The poppy is used as a tool to promote current wars. It is not used to say ‘never again’ as it should be. Politicians use it to beat down opposition to war whilst questioning people’s loyalties and patriotism. The symbol of the poppy was never intended for peace or to stop war, it was a cry for others to take up arms and take revenge in a poem by John McCrae. The gentleman whose idea it was to start the poppy, General Earl Haig, was responsible for gross incompetence on the battlefield in which thousands perished.

Yet, we are blinded by this cry of ‘our boys’ and the fallacy that British troops are in Afghanistan defending Britain. On the back of the envelope there is a ‘send a message of support to an injured hero’ plastered next to a British flag. Hero? Really? Since when did we start calling paid soldiers, with Kevlar protection, air support, heavy machine guns, armoured vehicles and tanks heroes? In this narrative the farmer who is defending his country from the occupier is the bad guy. Who are the real heroes?

We have whole-heartedly bought into this premise that soldiers are sacred and their role should never be questioned. I for one cannot accept it and must see the world in a much wider context. Rich versus poor, ruling elites versus the proletariat, the politicians versus the people, big business versus the indigenous people, the well-armed Western soldiers versus the rag tag resistance of Iraq and Afghanistan.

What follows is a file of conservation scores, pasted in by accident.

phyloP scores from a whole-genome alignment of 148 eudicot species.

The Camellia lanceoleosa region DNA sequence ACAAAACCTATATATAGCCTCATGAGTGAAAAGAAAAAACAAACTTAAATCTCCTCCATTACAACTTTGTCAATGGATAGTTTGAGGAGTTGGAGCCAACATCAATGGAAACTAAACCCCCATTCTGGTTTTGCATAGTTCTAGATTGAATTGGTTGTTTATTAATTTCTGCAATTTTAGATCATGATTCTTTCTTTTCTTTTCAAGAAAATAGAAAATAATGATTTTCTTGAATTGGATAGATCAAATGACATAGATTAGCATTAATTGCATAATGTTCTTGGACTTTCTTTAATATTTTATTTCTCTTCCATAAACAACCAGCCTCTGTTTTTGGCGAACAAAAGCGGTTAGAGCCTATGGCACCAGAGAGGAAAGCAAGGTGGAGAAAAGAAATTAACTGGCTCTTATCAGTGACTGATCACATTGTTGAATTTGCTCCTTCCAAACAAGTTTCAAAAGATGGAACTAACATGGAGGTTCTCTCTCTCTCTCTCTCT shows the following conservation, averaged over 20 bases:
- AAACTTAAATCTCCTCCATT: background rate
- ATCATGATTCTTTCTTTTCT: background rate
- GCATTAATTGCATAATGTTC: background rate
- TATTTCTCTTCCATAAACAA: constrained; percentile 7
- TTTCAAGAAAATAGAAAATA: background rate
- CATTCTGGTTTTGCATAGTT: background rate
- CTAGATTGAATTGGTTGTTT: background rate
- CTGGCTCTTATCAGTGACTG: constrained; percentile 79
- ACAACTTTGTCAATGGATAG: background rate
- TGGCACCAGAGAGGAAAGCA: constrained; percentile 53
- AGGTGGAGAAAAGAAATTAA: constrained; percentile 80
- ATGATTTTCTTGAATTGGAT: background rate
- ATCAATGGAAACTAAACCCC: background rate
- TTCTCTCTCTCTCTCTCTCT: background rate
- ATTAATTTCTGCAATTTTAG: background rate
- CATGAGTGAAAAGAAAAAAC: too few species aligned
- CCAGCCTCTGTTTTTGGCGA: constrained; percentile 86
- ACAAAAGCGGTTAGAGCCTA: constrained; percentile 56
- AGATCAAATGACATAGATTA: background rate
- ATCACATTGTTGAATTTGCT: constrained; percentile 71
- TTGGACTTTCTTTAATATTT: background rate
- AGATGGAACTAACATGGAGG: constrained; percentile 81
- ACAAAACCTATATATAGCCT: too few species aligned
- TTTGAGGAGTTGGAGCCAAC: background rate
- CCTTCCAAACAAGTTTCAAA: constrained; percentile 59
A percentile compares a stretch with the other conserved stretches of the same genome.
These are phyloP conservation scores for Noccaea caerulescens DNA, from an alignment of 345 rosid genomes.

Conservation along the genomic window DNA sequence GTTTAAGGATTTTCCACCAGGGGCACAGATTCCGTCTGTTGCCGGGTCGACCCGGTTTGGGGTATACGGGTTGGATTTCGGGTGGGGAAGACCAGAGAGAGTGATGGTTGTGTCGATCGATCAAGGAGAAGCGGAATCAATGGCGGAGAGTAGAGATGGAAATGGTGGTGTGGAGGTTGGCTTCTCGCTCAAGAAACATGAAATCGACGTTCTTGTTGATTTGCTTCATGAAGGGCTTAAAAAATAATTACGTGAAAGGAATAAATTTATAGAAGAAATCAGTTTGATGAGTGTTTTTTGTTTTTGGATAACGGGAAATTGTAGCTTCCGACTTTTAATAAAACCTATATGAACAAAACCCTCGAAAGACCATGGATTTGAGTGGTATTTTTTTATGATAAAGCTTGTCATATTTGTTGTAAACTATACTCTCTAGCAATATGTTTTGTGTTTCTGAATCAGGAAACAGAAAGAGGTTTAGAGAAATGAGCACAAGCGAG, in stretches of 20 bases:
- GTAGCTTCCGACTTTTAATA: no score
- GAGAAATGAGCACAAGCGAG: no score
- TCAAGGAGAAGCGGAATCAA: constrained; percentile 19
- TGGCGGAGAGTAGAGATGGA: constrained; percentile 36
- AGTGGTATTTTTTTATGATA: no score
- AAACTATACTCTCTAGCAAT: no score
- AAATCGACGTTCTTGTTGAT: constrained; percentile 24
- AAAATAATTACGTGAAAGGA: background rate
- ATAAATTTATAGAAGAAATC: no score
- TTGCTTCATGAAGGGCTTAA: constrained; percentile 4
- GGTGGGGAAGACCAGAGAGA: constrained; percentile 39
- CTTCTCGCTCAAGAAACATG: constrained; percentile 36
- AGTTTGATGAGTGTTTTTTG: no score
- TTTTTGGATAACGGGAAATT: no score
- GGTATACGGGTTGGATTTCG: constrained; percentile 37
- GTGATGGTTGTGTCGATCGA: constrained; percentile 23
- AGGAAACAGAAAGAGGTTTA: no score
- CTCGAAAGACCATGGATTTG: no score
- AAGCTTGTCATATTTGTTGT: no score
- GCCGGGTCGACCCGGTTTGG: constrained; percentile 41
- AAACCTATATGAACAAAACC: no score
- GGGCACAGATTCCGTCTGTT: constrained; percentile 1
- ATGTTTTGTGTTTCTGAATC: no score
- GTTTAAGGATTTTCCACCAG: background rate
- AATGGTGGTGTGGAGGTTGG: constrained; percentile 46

Who will remember the children killed? Who will remember the victims of occupation? Who will remember the contribution of Muslim soldiers to the World Wars? Will they be remembered in the minute silences? Will their images be brandished on the news; will anyone even think of Ali Shan who fought in Burma for the British and now lives in Birmingham? Ali Shan does not wear a poppy and neither do his children or grandchildren. Then there is the case of my great uncle, who will remember him? We will, we do not need to wear a poppy to remember him.

I do not hold these opinions because I am a Muslim, although it helps. I can see the suffering of fellow Muslims at the hands of soldiers acting on orders of my government. What are my thoughts on the extreme minority of Muslims in the UK that burned poppies? They were idiots. Burning something that others hold sacred and dear is never right.

My act of not wearing a poppy when everyone else is, is in remembrance of all those men that were sent to their deaths, forced to go over the trenches to face machine guns. I remember all those that were sacrificed for the sake of power using disastrous tactics. I remember men like my great uncle, who were seen as cannon fodder because they were not white. I remember all those families that lost their loved ones and prayed for no more wars. Most of all, I don’t wear a poppy, hoping that people will move away from jingoism and realise that it is not a symbol of respect and honour for the dead, but by wearing it and accepting the current narrative, it does the opposite – it glorifies and promotes war.